Want to Bring the Naval Academy into the 21st Century? Get Rid of Parades

17 Jun 2019

U.S. Naval Institute | By Midshipman Second Class Ezra Haddock

This article originally appeared on the U.S. Naval Institute blog.

Formal parades are consistently a point of contention between midshipmen past and present. Every year, midshipmen grumble and complain about marching through muggy Annapolis afternoons, and every year, alumni push back with grandiose claims of tradition, military discipline, and professionalism. While there is merit to both sides, it doesn't hurt to ask: whining and complaining aside, exactly what is the point of parades?

The answer varies depending on who you ask; motivated grads will tell you that parades build character and instill the discipline "required" to succeed in combat, while more sympathetic voices concede that, while parades are useless for officer development, at least they make money for the school. Please, let's cut the charades. It's a stretch to assume that standing in a field for 90 minutes magically develops the mental fortitude to endure the hardships of combat, and last I heard, there isn't collection hat going around the stands. No. A parade is nothing more than an exercise in mindlessness and blind obedience that takes away time from more productive endeavors such as homework or physical fitness. A common piece of advice midshipmen give to each other before parades is to "turn your brain off" for the next hour and a half. Not exactly the sort of sentiment American taxpayers like to hear from future officers in the Navy and Marine Corps.

Unfortunately, despite their obvious lack of training value, the Naval Academy continues to clutch parades close to its chest. The USNA official website boasts that parades "have been a part of Naval Academy training since its establishment in 1845." Ok... and? Longevity does not justify bad practice. It is naive to assume that something is inherently valuable simply because it's tradition. Putting on the literal, and figurative, costume of the past has nothing to do with training the next generation of warfighters.

Don't worry, I heard the collective thud of salt crusted rings slamming down in indignation, and the accompanying cacophony of laments. "The Naval Academy has gotten soft." "Back in my time .... " "Well I had to do it, so should they." Unfortunately, the Naval Academy has a problem with trying to squeeze as much juice as it can out of the past, rather than looking forward to fresh possibilities of the future. The Navy and Marine Corps of the 21st century need proactive leaders who can think critically and who are constantly buzzing to the next project. What the military does not need are leaders who sit still and wait for someone to tell them what to do--which is exactly the mentality parades condition.

Again, again, please simmer down. I hear your concerns. This question comes to us from Richard Bob Smith VII, Class of '79, "Well if we get rid of parades, what will we put in their place?" Great question sir, and to that I answer: nothing. Replacing parades with another mandatory event concocted by the USNA defeats the purpose of scratching parades in the first place. The Naval Academy seems to have this weird assumption that enduring inefficient processes and unnecessarily long briefs (that could have been an email) is somehow good for the development of a Navy or Marine Corps officer. It's not. In fact, it's counterproductive to the Naval Academy's mission of developing midshipmen "morally, mentally, and physically." As mentioned before, in a place where time is already scarce, those extra hours could be used to study, workout, or even catch up on much needed sleep. As an anonymous Niche user wrote about the Naval Academy, "There's a large amount of frustration derived from the fact that, despite being entrusted with the lives of your sailors and marines immediately following graduation, it seems the administration hardly trusts you to lead most parts of your own life."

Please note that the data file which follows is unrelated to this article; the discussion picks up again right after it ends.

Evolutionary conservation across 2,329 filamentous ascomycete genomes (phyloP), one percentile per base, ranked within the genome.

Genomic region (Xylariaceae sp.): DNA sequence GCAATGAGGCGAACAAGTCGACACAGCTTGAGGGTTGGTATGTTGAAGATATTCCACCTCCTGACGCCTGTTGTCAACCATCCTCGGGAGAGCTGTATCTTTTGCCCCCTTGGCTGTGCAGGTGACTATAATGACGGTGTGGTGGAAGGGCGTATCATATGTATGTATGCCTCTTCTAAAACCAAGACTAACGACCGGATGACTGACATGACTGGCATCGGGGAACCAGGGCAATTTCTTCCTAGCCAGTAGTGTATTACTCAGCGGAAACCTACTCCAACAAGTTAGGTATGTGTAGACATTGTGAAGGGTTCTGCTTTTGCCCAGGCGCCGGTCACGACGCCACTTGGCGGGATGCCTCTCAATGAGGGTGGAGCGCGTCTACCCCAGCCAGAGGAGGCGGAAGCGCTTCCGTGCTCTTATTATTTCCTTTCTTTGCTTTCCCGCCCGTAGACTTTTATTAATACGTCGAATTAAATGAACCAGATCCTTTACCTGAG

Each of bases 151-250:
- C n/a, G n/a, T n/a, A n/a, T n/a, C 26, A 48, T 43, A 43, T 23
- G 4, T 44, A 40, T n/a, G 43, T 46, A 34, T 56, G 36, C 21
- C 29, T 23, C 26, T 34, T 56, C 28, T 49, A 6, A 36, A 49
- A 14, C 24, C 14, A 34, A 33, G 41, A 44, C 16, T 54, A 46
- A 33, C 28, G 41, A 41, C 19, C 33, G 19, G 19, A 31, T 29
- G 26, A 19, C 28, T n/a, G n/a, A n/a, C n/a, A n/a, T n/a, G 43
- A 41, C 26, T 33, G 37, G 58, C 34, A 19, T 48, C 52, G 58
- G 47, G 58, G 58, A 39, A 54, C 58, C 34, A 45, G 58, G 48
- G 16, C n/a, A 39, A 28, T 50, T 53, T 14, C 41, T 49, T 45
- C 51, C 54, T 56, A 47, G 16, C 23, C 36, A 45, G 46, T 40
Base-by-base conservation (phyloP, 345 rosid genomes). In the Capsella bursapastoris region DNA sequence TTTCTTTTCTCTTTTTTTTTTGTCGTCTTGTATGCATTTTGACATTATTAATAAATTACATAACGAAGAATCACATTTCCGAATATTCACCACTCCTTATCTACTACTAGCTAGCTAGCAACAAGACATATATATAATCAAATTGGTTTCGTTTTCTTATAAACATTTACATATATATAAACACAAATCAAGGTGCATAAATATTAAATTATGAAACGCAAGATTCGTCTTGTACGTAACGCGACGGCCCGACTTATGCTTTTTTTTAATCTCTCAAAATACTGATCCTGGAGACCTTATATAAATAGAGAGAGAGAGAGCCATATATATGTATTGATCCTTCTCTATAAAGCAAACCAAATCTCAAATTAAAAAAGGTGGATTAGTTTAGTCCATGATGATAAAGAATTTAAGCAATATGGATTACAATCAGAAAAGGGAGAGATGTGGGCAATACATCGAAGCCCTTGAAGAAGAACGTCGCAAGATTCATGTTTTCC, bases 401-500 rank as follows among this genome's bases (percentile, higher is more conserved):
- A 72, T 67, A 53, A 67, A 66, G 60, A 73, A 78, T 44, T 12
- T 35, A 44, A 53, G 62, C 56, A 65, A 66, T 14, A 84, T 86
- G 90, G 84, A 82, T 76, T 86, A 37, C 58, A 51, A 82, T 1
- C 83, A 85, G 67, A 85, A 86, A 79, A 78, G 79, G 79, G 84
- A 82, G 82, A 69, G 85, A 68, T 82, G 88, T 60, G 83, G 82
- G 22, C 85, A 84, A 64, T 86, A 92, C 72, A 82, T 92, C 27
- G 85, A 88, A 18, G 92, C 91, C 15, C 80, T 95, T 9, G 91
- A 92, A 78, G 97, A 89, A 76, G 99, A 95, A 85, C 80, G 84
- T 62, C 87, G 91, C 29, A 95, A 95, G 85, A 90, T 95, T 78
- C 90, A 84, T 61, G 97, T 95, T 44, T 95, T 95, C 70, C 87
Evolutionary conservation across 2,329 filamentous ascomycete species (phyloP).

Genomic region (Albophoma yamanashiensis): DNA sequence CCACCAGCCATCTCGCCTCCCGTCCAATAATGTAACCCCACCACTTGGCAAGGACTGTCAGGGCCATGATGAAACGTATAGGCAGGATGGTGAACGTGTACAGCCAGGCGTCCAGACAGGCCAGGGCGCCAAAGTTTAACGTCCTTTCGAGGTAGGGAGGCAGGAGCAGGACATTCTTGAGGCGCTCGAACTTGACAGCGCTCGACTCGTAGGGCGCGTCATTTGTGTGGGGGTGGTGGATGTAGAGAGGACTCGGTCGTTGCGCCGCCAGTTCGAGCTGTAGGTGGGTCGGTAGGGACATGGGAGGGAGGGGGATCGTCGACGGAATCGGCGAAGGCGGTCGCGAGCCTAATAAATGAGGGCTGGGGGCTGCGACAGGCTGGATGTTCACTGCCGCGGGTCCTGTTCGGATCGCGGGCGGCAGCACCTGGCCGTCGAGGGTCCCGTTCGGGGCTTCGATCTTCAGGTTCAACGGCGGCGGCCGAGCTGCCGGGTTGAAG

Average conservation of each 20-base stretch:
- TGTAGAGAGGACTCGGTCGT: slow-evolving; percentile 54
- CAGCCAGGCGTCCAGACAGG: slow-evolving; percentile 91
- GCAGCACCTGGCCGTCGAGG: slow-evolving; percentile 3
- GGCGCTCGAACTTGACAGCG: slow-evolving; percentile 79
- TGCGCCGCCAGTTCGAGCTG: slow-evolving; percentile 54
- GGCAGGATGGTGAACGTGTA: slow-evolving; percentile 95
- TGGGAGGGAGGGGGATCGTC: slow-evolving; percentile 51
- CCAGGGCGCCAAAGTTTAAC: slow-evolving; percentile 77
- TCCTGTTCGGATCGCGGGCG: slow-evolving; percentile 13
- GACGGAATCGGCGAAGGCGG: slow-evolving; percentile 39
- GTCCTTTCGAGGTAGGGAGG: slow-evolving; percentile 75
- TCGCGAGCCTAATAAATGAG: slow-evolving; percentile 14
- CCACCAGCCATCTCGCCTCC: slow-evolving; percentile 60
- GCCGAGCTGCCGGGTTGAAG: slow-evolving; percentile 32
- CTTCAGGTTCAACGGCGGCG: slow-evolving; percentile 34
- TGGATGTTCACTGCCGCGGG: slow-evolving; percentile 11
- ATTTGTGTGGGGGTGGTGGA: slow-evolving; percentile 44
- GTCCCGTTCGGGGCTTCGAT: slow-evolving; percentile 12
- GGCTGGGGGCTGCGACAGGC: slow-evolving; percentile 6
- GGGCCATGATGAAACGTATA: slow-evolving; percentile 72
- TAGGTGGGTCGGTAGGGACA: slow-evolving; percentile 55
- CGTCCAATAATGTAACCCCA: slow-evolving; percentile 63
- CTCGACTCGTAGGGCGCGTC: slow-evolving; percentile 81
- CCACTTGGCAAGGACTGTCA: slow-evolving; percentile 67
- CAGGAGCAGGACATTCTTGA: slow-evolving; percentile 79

On the other hand, I understand that experiences like marching in parades are what make the Naval Academy unique, justifying millions of dollars in congressional spending. Without parades or other assorted activities, would the Naval Academy still be worth the taxpayer dollar? The simple answer is yes. Smart, driven young men and women who are willing to serve their country deserve an institution like the Naval Academy. Especially in today's conversation of opportunity inequality, the USNA is increasingly relevant. A free college degree in exchange for service to country epitomizes the quintessential American maxim that success comes to those who work hard. Yet, at the same time, these men and women also deserve an institution that will prepare them for the battlefields of the 21st century. Like the rest of our country, the Naval Academy needs to focus less on trying to live up to the glory of the past, and instead look towards how we can be the best in the future. Ending parades is a great place to start.


Bill Hoover emailed this entry.

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